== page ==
Madeleine O'Neill//June 1, 2023
//June 1, 2023
Baltimore State’s Attorney Ivan Bates on Thursday announced a new citation initiative aimed at low-level quality-of-life offenses that were not being prosecuted under his predecessor.
The program will restart police interventions for these offenses, which include riding dirt bikes, drinking in public, loitering, panhandling and trespassing.
“We don’t have to take a hands-off approach when it comes to quality-of-life offenses,” said Bates, whose campaign for the job of top prosecutor included a promise to restore these enforcement efforts.
The citation program will offer defendants an opportunity to complete community service hours instead of being prosecuted for a first offense. Defendants will also be offered voluntary “wrap-around services,” such as drug treatment, educational resources and job training.
Those who receive a second citation will be offered increased community service hours and another chance to receive services. A third citation will result in prosecution.
Anyone who receives a citation in the city of Baltimore will be eligible for the program, even those who do not live in the city. Baltimore police, the Baltimore Sheriff’s Office, transit police, and officers with Morgan State University and the University of Maryland will be able to issue citations, Bates’s office said in a news release.
Baltimore Police Commissioner Michael Harrison said the department is pleased “to get back to the task of issuing citations for quality of life offenses such as trespassing, loitering, aggressive panhandling, drinking in public places and simple drug possession.”
“What this is not, and will not be, is mass incarceration or aggressive policing,” he said.
Bates’ predecessor, Marilyn Mosby, halted prosecution of these low-level offenses in an effort to reduce the city’s jail population during the pandemic. Mosby formalized the policy in 2021, the same year her office funded a Johns Hopkins study that found there were almost no re-arrests for more serious crimes after the nonprosecution policy was implemented.
Bates said he has heard from many residents of the city who say they want quality-of-life offenses to be enforced.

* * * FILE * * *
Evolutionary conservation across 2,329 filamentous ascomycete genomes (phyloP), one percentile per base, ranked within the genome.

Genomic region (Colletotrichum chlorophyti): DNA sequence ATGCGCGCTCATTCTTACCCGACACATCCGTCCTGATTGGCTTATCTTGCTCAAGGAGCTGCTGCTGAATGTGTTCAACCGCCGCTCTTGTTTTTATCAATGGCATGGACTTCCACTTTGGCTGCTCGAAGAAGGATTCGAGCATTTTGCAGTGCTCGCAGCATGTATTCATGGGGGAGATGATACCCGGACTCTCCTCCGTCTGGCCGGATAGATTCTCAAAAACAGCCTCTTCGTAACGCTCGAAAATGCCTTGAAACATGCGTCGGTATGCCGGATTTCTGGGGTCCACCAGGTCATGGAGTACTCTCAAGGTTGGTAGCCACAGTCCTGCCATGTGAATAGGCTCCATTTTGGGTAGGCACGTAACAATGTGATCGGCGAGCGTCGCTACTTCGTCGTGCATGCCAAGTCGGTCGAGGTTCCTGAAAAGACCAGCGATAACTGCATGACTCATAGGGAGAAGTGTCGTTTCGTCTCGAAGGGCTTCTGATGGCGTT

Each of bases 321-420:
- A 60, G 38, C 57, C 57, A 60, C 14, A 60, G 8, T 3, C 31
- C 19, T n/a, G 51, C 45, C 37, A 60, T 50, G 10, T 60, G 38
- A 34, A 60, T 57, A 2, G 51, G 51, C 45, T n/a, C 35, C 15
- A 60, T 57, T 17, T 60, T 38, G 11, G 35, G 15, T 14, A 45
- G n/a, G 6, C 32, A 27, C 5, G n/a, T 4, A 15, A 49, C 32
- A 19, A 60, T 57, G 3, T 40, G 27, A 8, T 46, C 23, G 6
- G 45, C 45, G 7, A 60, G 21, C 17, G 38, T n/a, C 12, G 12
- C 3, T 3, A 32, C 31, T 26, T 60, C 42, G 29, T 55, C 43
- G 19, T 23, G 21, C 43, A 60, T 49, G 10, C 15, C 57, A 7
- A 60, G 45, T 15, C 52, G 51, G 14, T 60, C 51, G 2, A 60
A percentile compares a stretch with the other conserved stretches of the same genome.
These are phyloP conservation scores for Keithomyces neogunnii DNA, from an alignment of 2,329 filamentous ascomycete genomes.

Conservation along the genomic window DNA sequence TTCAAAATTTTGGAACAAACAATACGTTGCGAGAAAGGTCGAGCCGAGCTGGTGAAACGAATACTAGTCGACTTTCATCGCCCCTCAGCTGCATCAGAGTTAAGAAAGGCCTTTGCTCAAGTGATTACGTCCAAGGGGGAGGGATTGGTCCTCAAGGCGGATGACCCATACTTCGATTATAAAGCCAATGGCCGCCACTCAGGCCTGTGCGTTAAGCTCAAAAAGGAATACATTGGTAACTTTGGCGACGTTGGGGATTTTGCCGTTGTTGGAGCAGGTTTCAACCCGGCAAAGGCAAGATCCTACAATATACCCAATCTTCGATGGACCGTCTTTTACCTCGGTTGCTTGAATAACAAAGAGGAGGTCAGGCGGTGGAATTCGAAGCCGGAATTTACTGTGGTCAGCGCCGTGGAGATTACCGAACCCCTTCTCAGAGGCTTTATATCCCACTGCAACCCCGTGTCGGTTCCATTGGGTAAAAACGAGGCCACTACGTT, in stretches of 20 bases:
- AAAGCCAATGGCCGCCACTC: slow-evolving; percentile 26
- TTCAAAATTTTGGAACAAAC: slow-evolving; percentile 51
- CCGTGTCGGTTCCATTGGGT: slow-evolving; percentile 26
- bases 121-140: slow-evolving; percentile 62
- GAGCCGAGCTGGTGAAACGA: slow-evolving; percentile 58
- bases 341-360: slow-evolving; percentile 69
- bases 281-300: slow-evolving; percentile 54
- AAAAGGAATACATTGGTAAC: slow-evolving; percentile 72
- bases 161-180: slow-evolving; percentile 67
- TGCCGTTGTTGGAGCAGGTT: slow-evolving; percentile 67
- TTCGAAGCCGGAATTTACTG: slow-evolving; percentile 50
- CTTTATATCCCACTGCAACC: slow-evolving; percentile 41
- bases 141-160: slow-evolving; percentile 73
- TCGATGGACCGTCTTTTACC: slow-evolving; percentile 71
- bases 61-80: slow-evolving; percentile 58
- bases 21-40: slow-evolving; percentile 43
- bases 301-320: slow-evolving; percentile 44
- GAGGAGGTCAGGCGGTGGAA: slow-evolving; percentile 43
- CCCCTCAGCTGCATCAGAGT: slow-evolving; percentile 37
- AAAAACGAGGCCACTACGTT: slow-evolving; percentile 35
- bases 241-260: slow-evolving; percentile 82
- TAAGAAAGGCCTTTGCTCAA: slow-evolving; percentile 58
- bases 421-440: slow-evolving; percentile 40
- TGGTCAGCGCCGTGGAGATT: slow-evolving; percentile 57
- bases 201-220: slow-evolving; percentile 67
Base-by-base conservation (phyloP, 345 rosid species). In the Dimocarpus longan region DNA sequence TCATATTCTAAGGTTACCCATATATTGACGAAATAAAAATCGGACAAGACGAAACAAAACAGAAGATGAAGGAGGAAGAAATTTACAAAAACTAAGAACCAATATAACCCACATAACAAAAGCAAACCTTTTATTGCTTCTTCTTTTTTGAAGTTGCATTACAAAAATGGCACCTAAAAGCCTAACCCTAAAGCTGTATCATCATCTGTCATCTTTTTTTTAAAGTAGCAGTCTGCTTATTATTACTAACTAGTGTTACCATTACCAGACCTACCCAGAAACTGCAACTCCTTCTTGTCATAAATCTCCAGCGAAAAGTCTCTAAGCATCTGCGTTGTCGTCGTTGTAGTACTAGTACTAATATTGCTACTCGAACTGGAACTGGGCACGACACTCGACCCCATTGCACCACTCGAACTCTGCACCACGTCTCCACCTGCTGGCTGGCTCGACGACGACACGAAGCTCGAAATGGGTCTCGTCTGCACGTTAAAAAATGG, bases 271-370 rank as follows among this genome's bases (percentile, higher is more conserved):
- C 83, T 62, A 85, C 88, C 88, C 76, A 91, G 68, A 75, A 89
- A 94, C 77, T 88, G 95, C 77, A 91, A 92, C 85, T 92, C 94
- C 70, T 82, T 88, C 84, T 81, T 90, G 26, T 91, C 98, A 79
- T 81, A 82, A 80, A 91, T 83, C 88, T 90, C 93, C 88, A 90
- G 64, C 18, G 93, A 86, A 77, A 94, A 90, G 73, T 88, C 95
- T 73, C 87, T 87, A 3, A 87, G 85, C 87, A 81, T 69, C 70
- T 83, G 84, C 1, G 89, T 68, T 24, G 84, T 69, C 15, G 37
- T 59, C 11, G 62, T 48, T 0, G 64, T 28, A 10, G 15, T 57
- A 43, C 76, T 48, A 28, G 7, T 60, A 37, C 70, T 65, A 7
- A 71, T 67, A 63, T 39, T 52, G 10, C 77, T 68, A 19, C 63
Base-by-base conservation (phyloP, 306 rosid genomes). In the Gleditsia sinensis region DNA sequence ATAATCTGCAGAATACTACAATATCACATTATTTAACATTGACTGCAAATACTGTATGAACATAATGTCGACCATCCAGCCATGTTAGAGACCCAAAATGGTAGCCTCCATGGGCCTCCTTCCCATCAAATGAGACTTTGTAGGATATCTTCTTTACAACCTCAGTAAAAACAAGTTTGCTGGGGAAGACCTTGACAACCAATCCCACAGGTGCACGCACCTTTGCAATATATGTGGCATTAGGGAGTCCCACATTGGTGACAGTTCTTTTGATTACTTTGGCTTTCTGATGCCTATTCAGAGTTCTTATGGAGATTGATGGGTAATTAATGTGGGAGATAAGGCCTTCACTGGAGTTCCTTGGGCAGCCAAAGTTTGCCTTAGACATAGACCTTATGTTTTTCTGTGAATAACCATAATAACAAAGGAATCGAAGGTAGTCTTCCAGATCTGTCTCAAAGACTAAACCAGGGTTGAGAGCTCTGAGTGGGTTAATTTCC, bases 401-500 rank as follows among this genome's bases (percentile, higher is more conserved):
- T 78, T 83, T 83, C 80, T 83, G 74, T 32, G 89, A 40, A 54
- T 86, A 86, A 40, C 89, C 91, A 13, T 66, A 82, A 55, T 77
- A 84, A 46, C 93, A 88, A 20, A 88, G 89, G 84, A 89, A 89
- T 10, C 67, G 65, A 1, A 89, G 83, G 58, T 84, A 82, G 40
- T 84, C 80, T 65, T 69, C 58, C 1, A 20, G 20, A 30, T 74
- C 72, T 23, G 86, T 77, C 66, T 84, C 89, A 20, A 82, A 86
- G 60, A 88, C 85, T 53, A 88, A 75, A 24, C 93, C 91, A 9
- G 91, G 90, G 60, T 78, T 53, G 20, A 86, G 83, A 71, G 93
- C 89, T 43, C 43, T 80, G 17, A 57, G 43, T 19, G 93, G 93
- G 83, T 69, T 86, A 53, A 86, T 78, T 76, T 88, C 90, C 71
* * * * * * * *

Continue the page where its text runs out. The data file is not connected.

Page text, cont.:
“We have to try something,” Bates said. “Let’s not make this about mass incarceration, let’s make this about the individuals that have the resources that they need. There’s got to be some accountability.”
The program already has opponents. Marguerite Lanaux, the district public defender for Baltimore City, said in a statement that the approach “is not true diversion,” which would occur before court involvement.
Focusing on minor offenses will disproportionately hurt people experiencing poverty, Black and brown city residents, and people with mental health concerns, Lanaux said. The citation docket will also force defendants to take time off work, find child care and create other obstacles by requiring a court appearance, she said.
“While charge by citation avoids the trauma of being arrested and booked, we are strongly opposed to the push to reinstitute charging citizens with these low level offenses,” she said.
“Not only does this approach fail to reduce violent crime, it has the potential to lead to police-citizens encounters that escalate to tragedies this city has experienced in the past, such as the death of Freddie Gray.”
Gray’s death from injuries sustained during an arrest by Baltimore police officers led to unrest across the city in 2015.
Offenses that fall under the new citation docket will include hacking, or offering taxi services without a license; thefts of up to $1,500; malicious destruction under $1,000; possession with intent to distribute cannabis; and simple drug possession. Possession of personal use amounts of cannabis will become legal in Maryland on July 1.
The citation list does not include prostitution, which fell under Mosby’s nonprosecution policy, because citations are not a permitted enforcement mechanism for that crime, Bates said. His office is continuing to examine how to handle crimes related to sex work, he said.
People who are cited will receive a court date in one of Baltimore’s district courts, where a prosecutor will offer them the option of community service hours and dismiss the case if the hours are completed by the defendant’s trial date.
To qualify for the citation docket, defendants must be 18 years old, have no pending charges for a crime of violence or handgun offense, and have no outstanding warrants. They also cannot be on parole or probation for a violent crime of gun offense.
Defendants who successfully complete the program will be able to expunge the citation from their record, Bates said. People who wish to contest their citation will have to accept a trial date and proceed with the case.